Tuesday, March 14, 2006

Grounds for concern

In Sunday's programme Peter Varney celebrated the contribution of the Valley Express service to the attendance at the Villa game. The chief executive wrote: 'The service is a key part of our strategy to create sufficient demand to fill the planned increased capacity at The Valley, and these are all positive signs that everything is very much going to plan. We will not be complacent, however.'

I would be concerned rather than complacent. Of course, this is the time of the year when people declare that they are not going to renew their season ticket. One fan wrote to the Mercury saying that he would not enter the ground again because of the humane disposal of the foxes that were damaging the sprinkler system (after attempts to release them elsewhere had been thwarted). Others are saying they will not renew because of the smoking ban which the majority of non-smokers welcome and which legislation is going to require anyway.

However, I think that there are grounds for concern that go beyond the usual professional whingers and moaners. The attendance at Sunday's game was under 25,000.
That was boosted by our section of the Jimmy Seed being given over to schools, a good thing in itself, but hardly a sign of enthusiasm to buy tickets. Boro are, of course, hardly an exciting draw and bring relatively few away fans.

But then consider the match itself. In the first half we saw a display of aimless hoofing that would have disgraced a League 2 side. There is an argument that football is not about entertainment, but about suffering for the cause, but that can be pushed too far. Fans would probably prefer an exciting 3-4 defeat to a listless 0-0 draw, but the former is better for survival and the bank balance (given the amount of money tied up in an extra place in the table). Of course, as I have argued before, the structure of the Premiership encourages defensive, cautious football.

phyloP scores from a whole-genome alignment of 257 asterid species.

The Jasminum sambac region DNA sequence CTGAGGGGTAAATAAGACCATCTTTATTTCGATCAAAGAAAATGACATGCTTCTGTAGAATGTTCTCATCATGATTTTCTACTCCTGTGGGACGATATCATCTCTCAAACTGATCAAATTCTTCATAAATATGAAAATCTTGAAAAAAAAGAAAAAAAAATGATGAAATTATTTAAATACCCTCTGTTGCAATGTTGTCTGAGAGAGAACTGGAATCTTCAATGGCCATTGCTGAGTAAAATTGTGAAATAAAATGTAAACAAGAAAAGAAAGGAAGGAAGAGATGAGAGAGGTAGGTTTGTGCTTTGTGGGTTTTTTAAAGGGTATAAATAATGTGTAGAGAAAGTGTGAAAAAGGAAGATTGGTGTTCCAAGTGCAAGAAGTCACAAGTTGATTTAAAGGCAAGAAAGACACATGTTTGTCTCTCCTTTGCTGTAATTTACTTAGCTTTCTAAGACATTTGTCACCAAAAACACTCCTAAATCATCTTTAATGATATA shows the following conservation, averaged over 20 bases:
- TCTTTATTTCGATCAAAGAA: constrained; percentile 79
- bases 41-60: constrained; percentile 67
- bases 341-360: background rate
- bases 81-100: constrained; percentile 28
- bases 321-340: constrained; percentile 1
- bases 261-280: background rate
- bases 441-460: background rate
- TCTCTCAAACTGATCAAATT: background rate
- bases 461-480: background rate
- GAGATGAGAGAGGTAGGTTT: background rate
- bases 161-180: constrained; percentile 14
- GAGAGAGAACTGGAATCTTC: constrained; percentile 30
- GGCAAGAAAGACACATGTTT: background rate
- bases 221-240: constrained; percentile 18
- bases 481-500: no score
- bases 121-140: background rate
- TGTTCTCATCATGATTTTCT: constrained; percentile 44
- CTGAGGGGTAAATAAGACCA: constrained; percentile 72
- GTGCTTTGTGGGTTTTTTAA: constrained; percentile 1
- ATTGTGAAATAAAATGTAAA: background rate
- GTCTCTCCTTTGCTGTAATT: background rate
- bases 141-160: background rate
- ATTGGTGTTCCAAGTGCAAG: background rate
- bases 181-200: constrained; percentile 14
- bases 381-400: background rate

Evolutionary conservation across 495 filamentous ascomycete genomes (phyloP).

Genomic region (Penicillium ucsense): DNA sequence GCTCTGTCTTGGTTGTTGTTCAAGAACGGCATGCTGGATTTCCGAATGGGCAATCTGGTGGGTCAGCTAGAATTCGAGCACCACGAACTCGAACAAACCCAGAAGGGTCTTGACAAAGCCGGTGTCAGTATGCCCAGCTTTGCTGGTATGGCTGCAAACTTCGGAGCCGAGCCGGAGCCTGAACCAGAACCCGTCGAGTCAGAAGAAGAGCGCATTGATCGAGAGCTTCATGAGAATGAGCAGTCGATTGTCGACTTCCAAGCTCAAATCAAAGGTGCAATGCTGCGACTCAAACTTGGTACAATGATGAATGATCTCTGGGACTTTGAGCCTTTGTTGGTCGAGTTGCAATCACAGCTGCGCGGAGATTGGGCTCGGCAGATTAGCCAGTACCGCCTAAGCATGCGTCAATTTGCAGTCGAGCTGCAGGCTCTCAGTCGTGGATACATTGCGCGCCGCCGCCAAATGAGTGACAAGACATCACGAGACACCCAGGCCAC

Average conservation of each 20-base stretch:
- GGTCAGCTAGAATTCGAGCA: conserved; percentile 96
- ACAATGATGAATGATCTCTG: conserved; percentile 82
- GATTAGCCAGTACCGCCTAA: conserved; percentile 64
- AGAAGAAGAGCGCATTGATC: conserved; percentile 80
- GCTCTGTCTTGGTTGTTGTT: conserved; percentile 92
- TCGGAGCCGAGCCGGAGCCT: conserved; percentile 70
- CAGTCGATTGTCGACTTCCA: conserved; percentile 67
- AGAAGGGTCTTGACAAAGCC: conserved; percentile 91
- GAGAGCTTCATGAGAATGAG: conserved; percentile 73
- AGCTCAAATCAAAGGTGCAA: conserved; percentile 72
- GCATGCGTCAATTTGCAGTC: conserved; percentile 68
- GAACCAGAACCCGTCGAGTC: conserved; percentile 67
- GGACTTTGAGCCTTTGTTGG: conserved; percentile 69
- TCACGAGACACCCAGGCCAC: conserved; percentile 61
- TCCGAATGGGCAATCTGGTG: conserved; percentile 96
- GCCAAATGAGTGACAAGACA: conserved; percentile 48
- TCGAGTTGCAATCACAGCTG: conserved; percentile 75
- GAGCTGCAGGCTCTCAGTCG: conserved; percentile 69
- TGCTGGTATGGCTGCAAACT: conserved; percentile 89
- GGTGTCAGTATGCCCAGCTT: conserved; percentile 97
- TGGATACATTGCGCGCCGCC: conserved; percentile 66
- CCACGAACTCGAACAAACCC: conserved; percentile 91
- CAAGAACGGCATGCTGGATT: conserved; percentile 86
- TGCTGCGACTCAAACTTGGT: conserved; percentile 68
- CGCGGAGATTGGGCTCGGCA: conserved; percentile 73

There are some warning signs that should lead the board to reflect on how well season ticket renewals will go next year. This is in spite of the competitive pricing at Charlton - which can, of course, attract those who wish to watch Premiership football rather than Charlton. They are hardly likely to be converted to Addicks by what The Times described as an 'astonishingly muted' home crowd.

Concerns about the new 0871 telephone system are growing and, much as I think that Matt Wright does an excellent job for the club, I wasn't convinced by the explanation in the programme. It seemed to be arguing that the system toppled over every time Merv tried to send out his pizza order. By all means get a new system but why can't it be a 0845 number and still offer options for information? I doubt whether the club is getting much of the 10p a minute charge. It all reminds one of Clubcall and paying for an interview between Mark Mansfield and the groundsman at Sparrows Lane: 'so you've seen a lot of grass growing, have you?'

A lot of hopes for the season and for the future of the club now ride on the home cup tie against Boro when they will put up a strengthened side. It's a fragile base to build on and the club needs to be aware that it is not just the usual suspects who are becoming disenchanted.

Finally, let me remind you that we will be the only Charlton blog covering tonight's key Midland Alliance game between Leamington and high flying Malvern Town, aka the Springsmen. We shall see some hoofing, but also some real spirit from the players and some amusing chants from the crowd.


Blogger New York Addick said...

Do the club assume that all season ticket holders attend every home game, and do they only count them as they enter the stadium? My suspicions (based partly on evidence of fans that sit around us) are that many season ticket holders do not attend the less glamorous games, particularly those not taking place on Saturday at 3pm. Hence the 24,000 crowd vs 'Boro may be overstated.

Moreover, as I've discussed on my blog, I think the club grossly underestimates how many season ticket holders only bother to pay up for a season ticket to guarantee entry to the 'glamour games.' If they expand the stadium, the club may observe the unintended consequence of reduced season ticket sales and lower attendances for the less glamorous games, thus neutralising any revenue benefit from the expansion.

3:04 AM  
Blogger Wyn Grant said...

Yes, you are right, the club counts season ticket holders whether they were there or not so the attendance was probably nearer 22,000

8:39 AM  

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